When the case resumed on February 27 the prosecution accepted the defence argument that the charge sheet was faulty and promised to rectify it before the next session. The defence also succeeded in having two assessors whom they described as CCM zealots replaced. There was a lengthy debate on whether Zanzibar was a sovereign state and it was revealed, according to the Guardian, that the alleged treason took place between October 30 and November 28 1999.
When the hearing was resumed again on April 3, Judge Tumaka, in a 60-minute address, rejected the defence argument that there was no case to answer. He said that Zanzibar was constitutionally a state and therefore the treason charges stood. The trial was to commence on May 2. Bail application was refused because treason charges were not ‘bailable’.
After this judgement Seif Hamad and 11 others were charged with stealing a police firearm and causing grievous bodily harm to four police officers as they were trying to contain riots at a CUF rally. The case was expected to be in court on May 18.
CUF Secretary General Seif Hamad was quoted in the Swahili press on April 3 as saying that his party would meet ‘force with force’. In the next elections it would be ‘an eye for an eye’ if CCM insisted on the current electoral commission running the elections in the same manner as in 1995. On April 18 he explained that his earlier statement did not relate to bloodshed as some people were thinking. It meant that CUF would not tolerate the injustice it suffered in the 1995 elections. Meanwhile parts of the press were complaining about CUF supporters behaving like hooligans after a reporter was beaten up.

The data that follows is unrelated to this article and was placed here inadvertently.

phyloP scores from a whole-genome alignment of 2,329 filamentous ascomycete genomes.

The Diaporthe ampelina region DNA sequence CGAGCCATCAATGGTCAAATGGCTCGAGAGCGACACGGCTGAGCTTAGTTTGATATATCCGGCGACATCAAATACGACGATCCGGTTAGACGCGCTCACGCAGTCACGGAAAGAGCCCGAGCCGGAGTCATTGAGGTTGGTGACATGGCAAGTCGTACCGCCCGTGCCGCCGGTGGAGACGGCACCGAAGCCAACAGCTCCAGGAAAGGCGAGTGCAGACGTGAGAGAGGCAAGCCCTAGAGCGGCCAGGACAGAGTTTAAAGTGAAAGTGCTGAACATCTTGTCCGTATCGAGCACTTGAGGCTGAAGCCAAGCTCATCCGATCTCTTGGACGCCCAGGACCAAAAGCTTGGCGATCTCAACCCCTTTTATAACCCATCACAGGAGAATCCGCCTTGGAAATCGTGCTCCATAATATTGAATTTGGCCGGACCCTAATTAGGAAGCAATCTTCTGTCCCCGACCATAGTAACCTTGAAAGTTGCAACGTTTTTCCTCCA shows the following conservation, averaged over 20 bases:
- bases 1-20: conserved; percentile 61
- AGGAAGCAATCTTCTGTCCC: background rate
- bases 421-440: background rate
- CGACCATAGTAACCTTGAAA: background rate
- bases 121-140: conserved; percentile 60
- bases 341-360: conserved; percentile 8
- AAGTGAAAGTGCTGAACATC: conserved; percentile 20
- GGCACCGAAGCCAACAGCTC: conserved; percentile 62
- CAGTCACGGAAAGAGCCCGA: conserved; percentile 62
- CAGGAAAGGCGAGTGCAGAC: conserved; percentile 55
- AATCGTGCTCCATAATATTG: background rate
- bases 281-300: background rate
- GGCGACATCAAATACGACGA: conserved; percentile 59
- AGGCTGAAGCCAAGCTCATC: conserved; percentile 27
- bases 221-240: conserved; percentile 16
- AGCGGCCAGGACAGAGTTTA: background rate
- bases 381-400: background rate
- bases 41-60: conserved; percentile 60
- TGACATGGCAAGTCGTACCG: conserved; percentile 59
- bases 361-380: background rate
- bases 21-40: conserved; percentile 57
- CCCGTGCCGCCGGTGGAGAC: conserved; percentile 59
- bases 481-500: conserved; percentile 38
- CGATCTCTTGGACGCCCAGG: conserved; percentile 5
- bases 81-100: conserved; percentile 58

Tension on the streets increased further when the police engaged in an operation described by Minister of State Ali Ameir Mohamed as designed to ‘teach a lesson’ to people and politicians who refused to obey the police. The police were looking for weapons. Amongst the people arrested briefly was Mohamed Dedes, a member of the Inter-Party Commission set up under the Commonwealth-brokered agreement, who is also a CUF Central Committee member. At one or two CUF branches flags were reported to have been tom down and files destroyed and at one time the police fired into the air. Several people were said to have been injured. Isles Police Chief Khalid Nuizani stated that 60 people had been arrested altogether but they were young hooligans who had taken part in the disturbances. He said that there had been no special selection of suspects as claimed by CUF.